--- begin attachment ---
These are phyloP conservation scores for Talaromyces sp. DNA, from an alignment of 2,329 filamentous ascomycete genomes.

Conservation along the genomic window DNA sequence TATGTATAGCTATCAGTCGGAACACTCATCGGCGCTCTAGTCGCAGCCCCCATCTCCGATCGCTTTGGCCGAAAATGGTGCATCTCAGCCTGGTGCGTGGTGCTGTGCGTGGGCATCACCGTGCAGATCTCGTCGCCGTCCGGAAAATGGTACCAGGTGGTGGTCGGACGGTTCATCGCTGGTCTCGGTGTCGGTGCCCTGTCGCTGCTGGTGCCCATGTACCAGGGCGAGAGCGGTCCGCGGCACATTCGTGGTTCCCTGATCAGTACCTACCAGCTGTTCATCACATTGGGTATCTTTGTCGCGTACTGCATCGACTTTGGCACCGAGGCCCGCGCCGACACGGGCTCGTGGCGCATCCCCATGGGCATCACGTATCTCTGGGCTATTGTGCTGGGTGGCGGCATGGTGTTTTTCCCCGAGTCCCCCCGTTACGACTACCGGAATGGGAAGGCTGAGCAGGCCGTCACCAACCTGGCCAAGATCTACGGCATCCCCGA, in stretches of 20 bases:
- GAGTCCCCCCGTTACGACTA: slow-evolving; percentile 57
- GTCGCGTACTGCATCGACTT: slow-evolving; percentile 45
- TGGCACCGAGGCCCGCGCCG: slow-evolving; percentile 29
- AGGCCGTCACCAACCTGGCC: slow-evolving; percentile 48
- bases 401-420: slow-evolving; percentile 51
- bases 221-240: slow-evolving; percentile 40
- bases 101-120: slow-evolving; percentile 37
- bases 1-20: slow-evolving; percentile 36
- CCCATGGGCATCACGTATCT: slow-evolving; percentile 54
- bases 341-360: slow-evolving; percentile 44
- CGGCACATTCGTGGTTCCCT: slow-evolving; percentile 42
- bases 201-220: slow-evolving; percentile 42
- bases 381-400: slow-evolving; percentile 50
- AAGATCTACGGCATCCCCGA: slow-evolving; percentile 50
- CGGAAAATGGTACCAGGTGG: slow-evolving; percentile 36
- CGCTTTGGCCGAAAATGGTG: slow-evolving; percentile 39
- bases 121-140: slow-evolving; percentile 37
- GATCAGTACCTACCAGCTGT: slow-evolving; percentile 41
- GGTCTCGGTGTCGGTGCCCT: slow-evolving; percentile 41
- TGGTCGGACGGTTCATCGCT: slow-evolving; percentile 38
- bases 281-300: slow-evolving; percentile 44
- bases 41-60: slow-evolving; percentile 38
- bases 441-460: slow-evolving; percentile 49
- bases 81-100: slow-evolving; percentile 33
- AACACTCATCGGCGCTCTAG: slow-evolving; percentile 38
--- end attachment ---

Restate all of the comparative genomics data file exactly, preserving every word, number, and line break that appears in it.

These are phyloP conservation scores for Talaromyces sp. DNA, from an alignment of 2,329 filamentous ascomycete genomes.

Conservation along the genomic window DNA sequence TATGTATAGCTATCAGTCGGAACACTCATCGGCGCTCTAGTCGCAGCCCCCATCTCCGATCGCTTTGGCCGAAAATGGTGCATCTCAGCCTGGTGCGTGGTGCTGTGCGTGGGCATCACCGTGCAGATCTCGTCGCCGTCCGGAAAATGGTACCAGGTGGTGGTCGGACGGTTCATCGCTGGTCTCGGTGTCGGTGCCCTGTCGCTGCTGGTGCCCATGTACCAGGGCGAGAGCGGTCCGCGGCACATTCGTGGTTCCCTGATCAGTACCTACCAGCTGTTCATCACATTGGGTATCTTTGTCGCGTACTGCATCGACTTTGGCACCGAGGCCCGCGCCGACACGGGCTCGTGGCGCATCCCCATGGGCATCACGTATCTCTGGGCTATTGTGCTGGGTGGCGGCATGGTGTTTTTCCCCGAGTCCCCCCGTTACGACTACCGGAATGGGAAGGCTGAGCAGGCCGTCACCAACCTGGCCAAGATCTACGGCATCCCCGA, in stretches of 20 bases:
- GAGTCCCCCCGTTACGACTA: slow-evolving; percentile 57
- GTCGCGTACTGCATCGACTT: slow-evolving; percentile 45
- TGGCACCGAGGCCCGCGCCG: slow-evolving; percentile 29
- AGGCCGTCACCAACCTGGCC: slow-evolving; percentile 48
- bases 401-420: slow-evolving; percentile 51
- bases 221-240: slow-evolving; percentile 40
- bases 101-120: slow-evolving; percentile 37
- bases 1-20: slow-evolving; percentile 36
- CCCATGGGCATCACGTATCT: slow-evolving; percentile 54
- bases 341-360: slow-evolving; percentile 44
- CGGCACATTCGTGGTTCCCT: slow-evolving; percentile 42
- bases 201-220: slow-evolving; percentile 42
- bases 381-400: slow-evolving; percentile 50
- AAGATCTACGGCATCCCCGA: slow-evolving; percentile 50
- CGGAAAATGGTACCAGGTGG: slow-evolving; percentile 36
- CGCTTTGGCCGAAAATGGTG: slow-evolving; percentile 39
- bases 121-140: slow-evolving; percentile 37
- GATCAGTACCTACCAGCTGT: slow-evolving; percentile 41
- GGTCTCGGTGTCGGTGCCCT: slow-evolving; percentile 41
- TGGTCGGACGGTTCATCGCT: slow-evolving; percentile 38
- bases 281-300: slow-evolving; percentile 44
- bases 41-60: slow-evolving; percentile 38
- bases 441-460: slow-evolving; percentile 49
- bases 81-100: slow-evolving; percentile 33
- AACACTCATCGGCGCTCTAG: slow-evolving; percentile 38